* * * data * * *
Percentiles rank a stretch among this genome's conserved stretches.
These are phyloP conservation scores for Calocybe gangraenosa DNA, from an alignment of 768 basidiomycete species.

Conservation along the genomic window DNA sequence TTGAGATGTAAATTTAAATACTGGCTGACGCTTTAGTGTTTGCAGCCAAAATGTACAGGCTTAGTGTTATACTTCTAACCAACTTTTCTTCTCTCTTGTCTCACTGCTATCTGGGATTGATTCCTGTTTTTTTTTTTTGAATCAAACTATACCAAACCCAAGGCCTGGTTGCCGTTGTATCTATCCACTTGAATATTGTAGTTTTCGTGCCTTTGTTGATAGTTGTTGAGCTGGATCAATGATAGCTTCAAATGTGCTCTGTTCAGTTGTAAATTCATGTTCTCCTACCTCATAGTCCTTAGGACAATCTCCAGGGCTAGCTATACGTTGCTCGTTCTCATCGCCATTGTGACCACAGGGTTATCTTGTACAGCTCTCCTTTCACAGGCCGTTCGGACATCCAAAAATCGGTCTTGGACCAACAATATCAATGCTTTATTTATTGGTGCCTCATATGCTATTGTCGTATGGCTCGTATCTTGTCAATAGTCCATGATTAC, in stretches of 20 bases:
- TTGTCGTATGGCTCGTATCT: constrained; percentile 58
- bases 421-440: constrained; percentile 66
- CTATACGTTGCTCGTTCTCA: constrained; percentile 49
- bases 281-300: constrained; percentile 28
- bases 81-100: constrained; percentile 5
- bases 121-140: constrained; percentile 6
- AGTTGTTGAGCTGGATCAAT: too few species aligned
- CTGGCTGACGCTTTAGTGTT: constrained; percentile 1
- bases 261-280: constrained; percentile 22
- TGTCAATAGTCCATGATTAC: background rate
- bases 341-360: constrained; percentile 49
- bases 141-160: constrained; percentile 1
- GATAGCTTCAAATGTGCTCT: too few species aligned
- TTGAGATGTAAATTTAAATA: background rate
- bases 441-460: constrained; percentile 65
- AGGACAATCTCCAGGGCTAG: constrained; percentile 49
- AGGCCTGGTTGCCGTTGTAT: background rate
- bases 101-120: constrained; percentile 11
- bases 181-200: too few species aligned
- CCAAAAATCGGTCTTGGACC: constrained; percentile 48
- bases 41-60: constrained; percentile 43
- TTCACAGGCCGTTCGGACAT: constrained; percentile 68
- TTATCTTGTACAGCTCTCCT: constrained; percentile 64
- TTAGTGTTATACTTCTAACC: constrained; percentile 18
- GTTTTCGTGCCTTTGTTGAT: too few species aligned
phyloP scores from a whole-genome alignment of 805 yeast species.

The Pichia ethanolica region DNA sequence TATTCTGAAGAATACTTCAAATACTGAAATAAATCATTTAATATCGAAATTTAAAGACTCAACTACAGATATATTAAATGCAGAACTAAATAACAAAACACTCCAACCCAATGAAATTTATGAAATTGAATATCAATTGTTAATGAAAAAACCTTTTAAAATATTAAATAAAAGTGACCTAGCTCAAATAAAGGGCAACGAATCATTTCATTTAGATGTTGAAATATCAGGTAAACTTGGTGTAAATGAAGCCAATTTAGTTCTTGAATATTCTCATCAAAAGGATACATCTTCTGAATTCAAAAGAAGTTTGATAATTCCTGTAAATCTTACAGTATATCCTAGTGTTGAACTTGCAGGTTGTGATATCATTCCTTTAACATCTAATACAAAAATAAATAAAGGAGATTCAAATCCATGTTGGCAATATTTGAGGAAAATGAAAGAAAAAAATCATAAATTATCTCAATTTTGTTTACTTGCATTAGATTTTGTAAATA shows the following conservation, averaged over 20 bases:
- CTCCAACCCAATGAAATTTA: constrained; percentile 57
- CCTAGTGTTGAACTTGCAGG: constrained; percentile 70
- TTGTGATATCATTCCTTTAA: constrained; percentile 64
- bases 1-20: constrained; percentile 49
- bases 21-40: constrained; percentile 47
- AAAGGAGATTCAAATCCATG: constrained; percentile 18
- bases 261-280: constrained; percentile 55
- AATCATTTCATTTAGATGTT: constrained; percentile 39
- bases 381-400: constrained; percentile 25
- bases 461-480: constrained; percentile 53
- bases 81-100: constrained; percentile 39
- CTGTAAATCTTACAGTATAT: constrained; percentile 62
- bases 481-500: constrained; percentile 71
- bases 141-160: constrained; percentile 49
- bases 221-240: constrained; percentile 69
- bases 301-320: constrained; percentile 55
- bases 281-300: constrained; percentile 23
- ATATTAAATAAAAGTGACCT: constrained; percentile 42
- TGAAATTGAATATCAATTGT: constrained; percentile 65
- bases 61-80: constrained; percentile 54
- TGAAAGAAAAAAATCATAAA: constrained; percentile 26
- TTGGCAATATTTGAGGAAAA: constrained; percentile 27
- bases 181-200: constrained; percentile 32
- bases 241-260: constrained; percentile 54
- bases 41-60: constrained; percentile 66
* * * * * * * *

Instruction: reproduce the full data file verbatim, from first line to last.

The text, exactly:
Percentiles rank a stretch among this genome's conserved stretches.
These are phyloP conservation scores for Calocybe gangraenosa DNA, from an alignment of 768 basidiomycete species.

Conservation along the genomic window DNA sequence TTGAGATGTAAATTTAAATACTGGCTGACGCTTTAGTGTTTGCAGCCAAAATGTACAGGCTTAGTGTTATACTTCTAACCAACTTTTCTTCTCTCTTGTCTCACTGCTATCTGGGATTGATTCCTGTTTTTTTTTTTTGAATCAAACTATACCAAACCCAAGGCCTGGTTGCCGTTGTATCTATCCACTTGAATATTGTAGTTTTCGTGCCTTTGTTGATAGTTGTTGAGCTGGATCAATGATAGCTTCAAATGTGCTCTGTTCAGTTGTAAATTCATGTTCTCCTACCTCATAGTCCTTAGGACAATCTCCAGGGCTAGCTATACGTTGCTCGTTCTCATCGCCATTGTGACCACAGGGTTATCTTGTACAGCTCTCCTTTCACAGGCCGTTCGGACATCCAAAAATCGGTCTTGGACCAACAATATCAATGCTTTATTTATTGGTGCCTCATATGCTATTGTCGTATGGCTCGTATCTTGTCAATAGTCCATGATTAC, in stretches of 20 bases:
- TTGTCGTATGGCTCGTATCT: constrained; percentile 58
- bases 421-440: constrained; percentile 66
- CTATACGTTGCTCGTTCTCA: constrained; percentile 49
- bases 281-300: constrained; percentile 28
- bases 81-100: constrained; percentile 5
- bases 121-140: constrained; percentile 6
- AGTTGTTGAGCTGGATCAAT: too few species aligned
- CTGGCTGACGCTTTAGTGTT: constrained; percentile 1
- bases 261-280: constrained; percentile 22
- TGTCAATAGTCCATGATTAC: background rate
- bases 341-360: constrained; percentile 49
- bases 141-160: constrained; percentile 1
- GATAGCTTCAAATGTGCTCT: too few species aligned
- TTGAGATGTAAATTTAAATA: background rate
- bases 441-460: constrained; percentile 65
- AGGACAATCTCCAGGGCTAG: constrained; percentile 49
- AGGCCTGGTTGCCGTTGTAT: background rate
- bases 101-120: constrained; percentile 11
- bases 181-200: too few species aligned
- CCAAAAATCGGTCTTGGACC: constrained; percentile 48
- bases 41-60: constrained; percentile 43
- TTCACAGGCCGTTCGGACAT: constrained; percentile 68
- TTATCTTGTACAGCTCTCCT: constrained; percentile 64
- TTAGTGTTATACTTCTAACC: constrained; percentile 18
- GTTTTCGTGCCTTTGTTGAT: too few species aligned
phyloP scores from a whole-genome alignment of 805 yeast species.

The Pichia ethanolica region DNA sequence TATTCTGAAGAATACTTCAAATACTGAAATAAATCATTTAATATCGAAATTTAAAGACTCAACTACAGATATATTAAATGCAGAACTAAATAACAAAACACTCCAACCCAATGAAATTTATGAAATTGAATATCAATTGTTAATGAAAAAACCTTTTAAAATATTAAATAAAAGTGACCTAGCTCAAATAAAGGGCAACGAATCATTTCATTTAGATGTTGAAATATCAGGTAAACTTGGTGTAAATGAAGCCAATTTAGTTCTTGAATATTCTCATCAAAAGGATACATCTTCTGAATTCAAAAGAAGTTTGATAATTCCTGTAAATCTTACAGTATATCCTAGTGTTGAACTTGCAGGTTGTGATATCATTCCTTTAACATCTAATACAAAAATAAATAAAGGAGATTCAAATCCATGTTGGCAATATTTGAGGAAAATGAAAGAAAAAAATCATAAATTATCTCAATTTTGTTTACTTGCATTAGATTTTGTAAATA shows the following conservation, averaged over 20 bases:
- CTCCAACCCAATGAAATTTA: constrained; percentile 57
- CCTAGTGTTGAACTTGCAGG: constrained; percentile 70
- TTGTGATATCATTCCTTTAA: constrained; percentile 64
- bases 1-20: constrained; percentile 49
- bases 21-40: constrained; percentile 47
- AAAGGAGATTCAAATCCATG: constrained; percentile 18
- bases 261-280: constrained; percentile 55
- AATCATTTCATTTAGATGTT: constrained; percentile 39
- bases 381-400: constrained; percentile 25
- bases 461-480: constrained; percentile 53
- bases 81-100: constrained; percentile 39
- CTGTAAATCTTACAGTATAT: constrained; percentile 62
- bases 481-500: constrained; percentile 71
- bases 141-160: constrained; percentile 49
- bases 221-240: constrained; percentile 69
- bases 301-320: constrained; percentile 55
- bases 281-300: constrained; percentile 23
- ATATTAAATAAAAGTGACCT: constrained; percentile 42
- TGAAATTGAATATCAATTGT: constrained; percentile 65
- bases 61-80: constrained; percentile 54
- TGAAAGAAAAAAATCATAAA: constrained; percentile 26
- TTGGCAATATTTGAGGAAAA: constrained; percentile 27
- bases 181-200: constrained; percentile 32
- bases 241-260: constrained; percentile 54
- bases 41-60: constrained; percentile 66